A Nicaragua rapids some 100 meandering miles upstream from the sea would seem to be an unlikely spot to catch tarpon. But each year—from March to June—great schools of the huge, silvery fish roll in the rocky shallows of the murky San Juan River far from its mouth in the Caribbean. Why they seek out these tepid rapids remains a mystery—tarpon spawn in brackish coastal waters—and their behavior is equally enigmatic. These seemingly strayed tarpon strike readily at artificial lures, and in a day's fishing an angler can hook and fight as many as 50 on slow-sinking plugs cast into the fast water (right and following pages). In some ways it is a strange place to fish. Orchids ornament the jungle trees and the forest is noisy with the cries of Congo monkeys and the chattering of parrots. But even in this exotic setting, nothing is quite so memorable to the angler as the sight of a 100-pound tarpon arcing up out of the water in a twisting, spray-showering leap—a flash of silver against a backdrop of lush vegetation.
The fishermen who visit the San Juan River are few—a handful of Nicaraguan sportsmen and the local Indians. When Artist Tom Allen and four fishing friends arrived at El Toro Rapids last May, they quickly discovered how uneducated the tarpon were. It was obvious they had never seen a plug before. At the end of five days of fishing the visitors had fought hundreds of tarpon from 20 to 100 pounds. Most of the fish were on just long enough to make a few spectacular jumps. "Those that hooked themselves," explains Allen, "simply turned on the power and bored downriver into the shallow rapids, leaving us with two choices: we could break them off and lose plugs and line, or we could crash down through the rapids and continue the battle below in calm water. We lost a lot of plugs and line." The few fish that they managed to keep out of the rapids—and away from the slashing jaws of the seven-foot freshwater sharks in the river—were given to the Indians, who grind the fish up into tarpon sausage.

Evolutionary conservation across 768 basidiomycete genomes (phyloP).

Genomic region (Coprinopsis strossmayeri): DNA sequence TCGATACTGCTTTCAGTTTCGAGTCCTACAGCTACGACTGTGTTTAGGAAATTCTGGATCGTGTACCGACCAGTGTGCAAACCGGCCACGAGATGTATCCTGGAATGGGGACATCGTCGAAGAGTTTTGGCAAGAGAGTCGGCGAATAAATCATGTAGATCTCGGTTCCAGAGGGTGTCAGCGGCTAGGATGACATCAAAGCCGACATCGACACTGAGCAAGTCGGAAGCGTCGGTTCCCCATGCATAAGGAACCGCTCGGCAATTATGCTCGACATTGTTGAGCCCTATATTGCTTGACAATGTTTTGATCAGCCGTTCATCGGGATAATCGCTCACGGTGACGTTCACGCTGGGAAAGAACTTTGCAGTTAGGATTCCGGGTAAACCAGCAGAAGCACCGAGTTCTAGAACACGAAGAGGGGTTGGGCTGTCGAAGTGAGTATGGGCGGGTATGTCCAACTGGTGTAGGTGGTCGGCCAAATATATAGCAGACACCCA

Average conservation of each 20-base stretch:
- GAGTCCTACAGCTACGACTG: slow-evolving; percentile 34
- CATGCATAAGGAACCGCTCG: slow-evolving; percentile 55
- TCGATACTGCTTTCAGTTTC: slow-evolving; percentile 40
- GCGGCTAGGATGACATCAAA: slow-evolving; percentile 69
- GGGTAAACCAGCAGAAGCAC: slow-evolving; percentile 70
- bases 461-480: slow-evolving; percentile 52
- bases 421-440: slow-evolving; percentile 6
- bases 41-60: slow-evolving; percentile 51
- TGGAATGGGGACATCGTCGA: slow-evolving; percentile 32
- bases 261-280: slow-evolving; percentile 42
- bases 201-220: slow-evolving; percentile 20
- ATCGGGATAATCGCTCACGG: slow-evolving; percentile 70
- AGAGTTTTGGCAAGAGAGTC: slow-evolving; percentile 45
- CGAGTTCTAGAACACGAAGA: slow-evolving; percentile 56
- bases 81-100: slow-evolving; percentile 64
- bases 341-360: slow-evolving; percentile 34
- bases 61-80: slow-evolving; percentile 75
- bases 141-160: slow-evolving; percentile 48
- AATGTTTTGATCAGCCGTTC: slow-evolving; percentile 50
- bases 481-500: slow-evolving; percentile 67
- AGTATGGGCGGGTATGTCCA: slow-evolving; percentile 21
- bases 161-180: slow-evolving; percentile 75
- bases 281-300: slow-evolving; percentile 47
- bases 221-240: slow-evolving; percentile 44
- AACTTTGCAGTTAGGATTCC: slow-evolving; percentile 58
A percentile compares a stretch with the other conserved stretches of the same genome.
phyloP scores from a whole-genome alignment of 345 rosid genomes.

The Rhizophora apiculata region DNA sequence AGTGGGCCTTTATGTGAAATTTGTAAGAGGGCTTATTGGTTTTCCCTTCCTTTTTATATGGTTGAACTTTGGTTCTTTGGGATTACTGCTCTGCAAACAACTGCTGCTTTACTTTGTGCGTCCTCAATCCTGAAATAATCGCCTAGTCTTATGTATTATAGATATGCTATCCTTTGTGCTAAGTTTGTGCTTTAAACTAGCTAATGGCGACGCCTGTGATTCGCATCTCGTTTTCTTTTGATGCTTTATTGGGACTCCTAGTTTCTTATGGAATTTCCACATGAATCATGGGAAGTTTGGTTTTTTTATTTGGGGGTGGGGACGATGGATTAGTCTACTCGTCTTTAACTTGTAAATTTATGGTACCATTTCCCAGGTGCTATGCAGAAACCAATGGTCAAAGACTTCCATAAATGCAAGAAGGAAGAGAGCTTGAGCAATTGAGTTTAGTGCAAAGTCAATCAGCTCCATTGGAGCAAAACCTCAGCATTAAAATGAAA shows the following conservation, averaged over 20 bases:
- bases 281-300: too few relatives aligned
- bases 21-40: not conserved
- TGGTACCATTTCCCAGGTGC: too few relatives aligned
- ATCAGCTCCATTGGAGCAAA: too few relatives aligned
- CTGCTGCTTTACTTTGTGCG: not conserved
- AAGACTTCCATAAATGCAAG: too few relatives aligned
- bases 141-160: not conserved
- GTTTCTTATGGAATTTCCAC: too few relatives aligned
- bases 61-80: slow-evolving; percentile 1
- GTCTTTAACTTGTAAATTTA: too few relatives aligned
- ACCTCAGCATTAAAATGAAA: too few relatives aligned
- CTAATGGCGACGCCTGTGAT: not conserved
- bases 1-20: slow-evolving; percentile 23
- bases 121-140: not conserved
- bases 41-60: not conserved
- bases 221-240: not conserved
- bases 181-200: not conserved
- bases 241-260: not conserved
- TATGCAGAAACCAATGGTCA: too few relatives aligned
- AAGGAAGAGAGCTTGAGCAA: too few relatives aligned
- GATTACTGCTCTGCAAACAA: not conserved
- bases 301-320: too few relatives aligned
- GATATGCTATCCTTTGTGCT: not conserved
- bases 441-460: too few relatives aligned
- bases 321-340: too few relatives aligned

The San Juan is surprisingly accessible to anglers, and at bargain rates. Five days of fishing, plus round-trip air fare, guides and lodging cost Allen and his friends less than $500 each. They took a Lanica Airlines DC-6 from Miami to Managua north of Lake Nicaragua, where they met their outfitter, Alfredo Bequillard Jr. They then flew in three chartered Cessnas over the lake to San Carlos, where they transferred to outboard-powered dugouts for the 20-mile trip downriver.
The menu at camp—a gaily painted Indian farmhouse—was skimpy, but the food was hearty and well-cooked. The main dish was guatusa, wild pig shot by their farmer host and cooked with beans and rice on a portable kerosene stove. One night the expedition ate three unborn shark pups cut out of the belly of a female shark caught with parachute cord, a hook baited with tarpon and a five-gallon gas can that served as a buoy. The tender white strip down the backbone tasted like grouper.
"We swam in the shallow, spring-fed tributary streams, spent four hours taking a siesta in the middle of each day and enjoyed the jungle noises," says Allen. "It was better than the sound track of an old Tarzan movie."
Anchored above a rapids, an Indian boy in a dugout plays a wildly leaping tarpon on a handline while his friend waits to gaff it with a harpoon.
After a morning's fishing (top left), Allen and his friends stop at a plantation for drinks in a hibiscus-shaded patio.